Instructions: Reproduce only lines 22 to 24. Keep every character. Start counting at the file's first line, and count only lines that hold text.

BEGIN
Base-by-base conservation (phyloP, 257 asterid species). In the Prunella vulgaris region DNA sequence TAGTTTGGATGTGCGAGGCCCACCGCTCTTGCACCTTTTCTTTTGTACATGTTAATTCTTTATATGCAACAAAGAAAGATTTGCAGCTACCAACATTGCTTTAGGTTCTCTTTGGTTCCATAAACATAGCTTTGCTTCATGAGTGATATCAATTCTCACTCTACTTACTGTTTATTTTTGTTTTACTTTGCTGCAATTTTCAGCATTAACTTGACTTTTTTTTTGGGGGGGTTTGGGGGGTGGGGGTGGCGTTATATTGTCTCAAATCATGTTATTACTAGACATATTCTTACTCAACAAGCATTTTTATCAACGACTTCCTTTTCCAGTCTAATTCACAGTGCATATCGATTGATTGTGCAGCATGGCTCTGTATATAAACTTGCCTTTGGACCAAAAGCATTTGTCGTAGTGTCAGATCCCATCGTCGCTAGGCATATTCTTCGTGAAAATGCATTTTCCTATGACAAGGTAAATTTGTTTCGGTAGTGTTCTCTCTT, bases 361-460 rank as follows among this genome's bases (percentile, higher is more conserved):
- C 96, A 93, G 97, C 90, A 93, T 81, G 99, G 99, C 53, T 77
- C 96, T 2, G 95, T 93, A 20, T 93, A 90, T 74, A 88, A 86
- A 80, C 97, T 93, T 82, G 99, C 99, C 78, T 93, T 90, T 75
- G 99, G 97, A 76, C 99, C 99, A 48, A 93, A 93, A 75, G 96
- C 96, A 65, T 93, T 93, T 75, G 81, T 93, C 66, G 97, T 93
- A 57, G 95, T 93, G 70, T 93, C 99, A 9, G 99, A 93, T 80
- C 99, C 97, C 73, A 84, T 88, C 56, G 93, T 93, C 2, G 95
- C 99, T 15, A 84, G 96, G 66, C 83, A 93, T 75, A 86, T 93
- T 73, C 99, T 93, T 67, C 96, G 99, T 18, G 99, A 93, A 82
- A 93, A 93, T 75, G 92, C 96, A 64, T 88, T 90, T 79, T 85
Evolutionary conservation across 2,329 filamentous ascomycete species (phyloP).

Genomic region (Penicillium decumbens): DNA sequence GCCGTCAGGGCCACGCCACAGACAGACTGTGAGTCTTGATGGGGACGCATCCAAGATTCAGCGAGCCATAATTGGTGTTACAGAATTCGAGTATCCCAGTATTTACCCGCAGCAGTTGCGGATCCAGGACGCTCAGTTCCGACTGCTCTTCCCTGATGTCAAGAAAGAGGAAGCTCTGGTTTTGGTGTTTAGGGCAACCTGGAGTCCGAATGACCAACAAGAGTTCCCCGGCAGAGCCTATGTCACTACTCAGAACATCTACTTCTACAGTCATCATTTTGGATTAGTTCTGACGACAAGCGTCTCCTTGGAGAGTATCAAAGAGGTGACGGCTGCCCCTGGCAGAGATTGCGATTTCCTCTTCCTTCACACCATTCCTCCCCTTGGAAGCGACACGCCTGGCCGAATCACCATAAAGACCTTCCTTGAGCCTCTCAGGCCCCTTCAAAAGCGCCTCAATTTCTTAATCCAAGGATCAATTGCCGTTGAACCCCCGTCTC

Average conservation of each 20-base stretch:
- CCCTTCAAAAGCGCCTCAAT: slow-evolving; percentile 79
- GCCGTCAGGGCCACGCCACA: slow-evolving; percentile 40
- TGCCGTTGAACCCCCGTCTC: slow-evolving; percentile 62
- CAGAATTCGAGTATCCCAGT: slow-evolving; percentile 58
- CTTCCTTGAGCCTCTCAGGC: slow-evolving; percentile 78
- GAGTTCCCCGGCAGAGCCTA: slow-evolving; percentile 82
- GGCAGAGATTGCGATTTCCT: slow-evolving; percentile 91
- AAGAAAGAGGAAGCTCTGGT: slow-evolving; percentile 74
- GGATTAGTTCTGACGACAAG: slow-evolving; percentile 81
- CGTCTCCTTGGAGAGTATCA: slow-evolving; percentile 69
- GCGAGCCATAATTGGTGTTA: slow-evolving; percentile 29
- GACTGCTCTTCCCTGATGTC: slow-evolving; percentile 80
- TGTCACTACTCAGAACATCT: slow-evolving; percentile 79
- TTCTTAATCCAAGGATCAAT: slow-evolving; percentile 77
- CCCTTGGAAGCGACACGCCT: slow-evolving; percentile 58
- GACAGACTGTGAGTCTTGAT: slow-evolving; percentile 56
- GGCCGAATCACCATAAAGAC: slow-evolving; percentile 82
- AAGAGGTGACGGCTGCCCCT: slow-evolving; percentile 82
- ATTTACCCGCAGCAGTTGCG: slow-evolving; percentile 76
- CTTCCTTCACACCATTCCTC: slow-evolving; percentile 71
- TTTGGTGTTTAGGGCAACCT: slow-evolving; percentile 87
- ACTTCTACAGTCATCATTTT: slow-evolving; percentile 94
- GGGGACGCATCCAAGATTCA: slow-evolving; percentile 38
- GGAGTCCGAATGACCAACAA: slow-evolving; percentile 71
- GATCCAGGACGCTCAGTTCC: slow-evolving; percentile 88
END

- AAGAAAGAGGAAGCTCTGGT: slow-evolving; percentile 74
- GGATTAGTTCTGACGACAAG: slow-evolving; percentile 81
- CGTCTCCTTGGAGAGTATCA: slow-evolving; percentile 69